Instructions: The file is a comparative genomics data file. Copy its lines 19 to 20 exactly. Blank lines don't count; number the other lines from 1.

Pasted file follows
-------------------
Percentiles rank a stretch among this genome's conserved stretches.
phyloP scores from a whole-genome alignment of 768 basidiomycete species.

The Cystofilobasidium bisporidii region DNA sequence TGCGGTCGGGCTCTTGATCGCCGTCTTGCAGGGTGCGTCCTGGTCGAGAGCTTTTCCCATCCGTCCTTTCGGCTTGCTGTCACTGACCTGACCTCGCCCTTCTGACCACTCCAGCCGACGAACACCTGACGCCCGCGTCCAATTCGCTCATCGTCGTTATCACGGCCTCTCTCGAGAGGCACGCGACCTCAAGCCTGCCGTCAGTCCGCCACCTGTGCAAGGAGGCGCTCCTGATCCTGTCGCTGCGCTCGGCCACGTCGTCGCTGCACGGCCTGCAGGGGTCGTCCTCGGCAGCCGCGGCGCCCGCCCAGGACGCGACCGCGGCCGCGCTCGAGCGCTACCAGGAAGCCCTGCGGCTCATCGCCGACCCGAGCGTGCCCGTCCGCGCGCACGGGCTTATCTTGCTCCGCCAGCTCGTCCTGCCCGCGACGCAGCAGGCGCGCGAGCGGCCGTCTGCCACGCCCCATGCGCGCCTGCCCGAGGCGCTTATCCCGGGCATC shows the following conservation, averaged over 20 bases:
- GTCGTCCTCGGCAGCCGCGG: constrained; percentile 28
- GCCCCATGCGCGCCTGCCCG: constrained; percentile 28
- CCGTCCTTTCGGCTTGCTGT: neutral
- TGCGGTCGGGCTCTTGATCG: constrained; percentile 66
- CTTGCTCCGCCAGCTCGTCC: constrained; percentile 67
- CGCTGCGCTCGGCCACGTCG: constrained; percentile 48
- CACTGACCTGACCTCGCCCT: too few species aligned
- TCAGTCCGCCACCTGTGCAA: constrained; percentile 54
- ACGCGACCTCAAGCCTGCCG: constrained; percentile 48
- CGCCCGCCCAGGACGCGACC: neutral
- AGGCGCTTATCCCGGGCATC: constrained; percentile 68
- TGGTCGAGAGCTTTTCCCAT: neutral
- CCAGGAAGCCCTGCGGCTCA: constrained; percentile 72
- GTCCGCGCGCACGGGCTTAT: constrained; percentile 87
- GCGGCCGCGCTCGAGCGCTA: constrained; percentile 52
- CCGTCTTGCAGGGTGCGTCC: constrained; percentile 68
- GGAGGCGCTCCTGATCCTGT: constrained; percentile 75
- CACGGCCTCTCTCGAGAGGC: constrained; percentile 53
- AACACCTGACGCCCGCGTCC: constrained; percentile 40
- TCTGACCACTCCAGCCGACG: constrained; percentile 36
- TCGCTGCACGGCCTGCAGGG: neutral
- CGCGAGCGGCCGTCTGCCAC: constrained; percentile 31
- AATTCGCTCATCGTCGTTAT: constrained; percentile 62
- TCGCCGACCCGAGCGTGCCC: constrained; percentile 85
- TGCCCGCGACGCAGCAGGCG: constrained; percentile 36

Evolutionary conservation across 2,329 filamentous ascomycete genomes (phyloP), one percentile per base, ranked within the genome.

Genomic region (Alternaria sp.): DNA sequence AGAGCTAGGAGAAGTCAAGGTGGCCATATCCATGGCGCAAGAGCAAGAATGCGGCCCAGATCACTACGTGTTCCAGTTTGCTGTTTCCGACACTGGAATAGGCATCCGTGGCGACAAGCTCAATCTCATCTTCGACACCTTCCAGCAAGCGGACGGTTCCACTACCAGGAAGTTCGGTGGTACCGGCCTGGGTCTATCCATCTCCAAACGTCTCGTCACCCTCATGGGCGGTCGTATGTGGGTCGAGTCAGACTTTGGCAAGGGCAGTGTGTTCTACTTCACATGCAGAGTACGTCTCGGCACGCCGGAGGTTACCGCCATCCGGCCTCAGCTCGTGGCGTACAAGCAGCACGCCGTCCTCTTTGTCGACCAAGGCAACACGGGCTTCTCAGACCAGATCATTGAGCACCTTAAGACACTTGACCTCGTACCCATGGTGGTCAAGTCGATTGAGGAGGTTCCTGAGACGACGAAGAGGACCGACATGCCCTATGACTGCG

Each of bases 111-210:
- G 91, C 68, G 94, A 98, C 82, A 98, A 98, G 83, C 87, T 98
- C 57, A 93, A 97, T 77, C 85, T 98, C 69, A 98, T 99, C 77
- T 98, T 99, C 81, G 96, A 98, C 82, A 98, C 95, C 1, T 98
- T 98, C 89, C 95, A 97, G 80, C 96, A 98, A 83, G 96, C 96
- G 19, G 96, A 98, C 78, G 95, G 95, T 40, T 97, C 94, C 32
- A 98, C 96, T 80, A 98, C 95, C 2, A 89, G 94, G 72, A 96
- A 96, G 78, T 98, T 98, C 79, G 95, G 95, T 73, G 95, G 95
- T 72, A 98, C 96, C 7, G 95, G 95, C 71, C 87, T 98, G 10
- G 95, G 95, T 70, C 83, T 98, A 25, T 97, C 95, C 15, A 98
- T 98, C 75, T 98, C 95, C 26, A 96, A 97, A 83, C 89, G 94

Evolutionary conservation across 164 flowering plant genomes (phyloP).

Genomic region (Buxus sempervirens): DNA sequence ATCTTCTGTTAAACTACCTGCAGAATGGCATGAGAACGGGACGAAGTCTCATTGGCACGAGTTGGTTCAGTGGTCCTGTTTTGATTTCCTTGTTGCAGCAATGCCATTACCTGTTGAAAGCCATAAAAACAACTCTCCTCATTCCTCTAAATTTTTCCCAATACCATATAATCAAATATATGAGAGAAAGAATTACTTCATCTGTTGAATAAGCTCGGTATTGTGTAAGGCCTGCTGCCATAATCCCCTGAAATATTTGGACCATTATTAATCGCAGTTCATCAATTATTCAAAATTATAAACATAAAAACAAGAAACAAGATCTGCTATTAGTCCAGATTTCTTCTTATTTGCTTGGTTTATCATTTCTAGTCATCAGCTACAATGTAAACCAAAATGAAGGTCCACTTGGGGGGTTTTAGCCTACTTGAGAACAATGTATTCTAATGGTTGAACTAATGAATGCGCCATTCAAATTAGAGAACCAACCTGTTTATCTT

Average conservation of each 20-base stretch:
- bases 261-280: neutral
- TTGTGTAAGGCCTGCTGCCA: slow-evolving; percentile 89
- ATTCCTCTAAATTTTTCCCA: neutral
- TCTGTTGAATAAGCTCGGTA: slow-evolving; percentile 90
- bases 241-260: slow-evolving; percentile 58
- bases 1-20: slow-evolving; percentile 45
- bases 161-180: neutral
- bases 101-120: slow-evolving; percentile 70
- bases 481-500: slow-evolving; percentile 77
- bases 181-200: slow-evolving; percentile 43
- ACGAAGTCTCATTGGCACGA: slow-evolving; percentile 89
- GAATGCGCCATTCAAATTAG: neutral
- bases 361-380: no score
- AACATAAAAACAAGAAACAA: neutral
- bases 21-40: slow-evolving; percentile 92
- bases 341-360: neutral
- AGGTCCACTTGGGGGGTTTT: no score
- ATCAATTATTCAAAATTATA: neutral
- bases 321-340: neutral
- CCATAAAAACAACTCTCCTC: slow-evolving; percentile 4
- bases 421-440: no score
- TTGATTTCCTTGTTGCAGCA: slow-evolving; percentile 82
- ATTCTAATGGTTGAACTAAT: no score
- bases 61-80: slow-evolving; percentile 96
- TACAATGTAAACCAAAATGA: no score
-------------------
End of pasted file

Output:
- CCGTCTTGCAGGGTGCGTCC: constrained; percentile 68
- GGAGGCGCTCCTGATCCTGT: constrained; percentile 75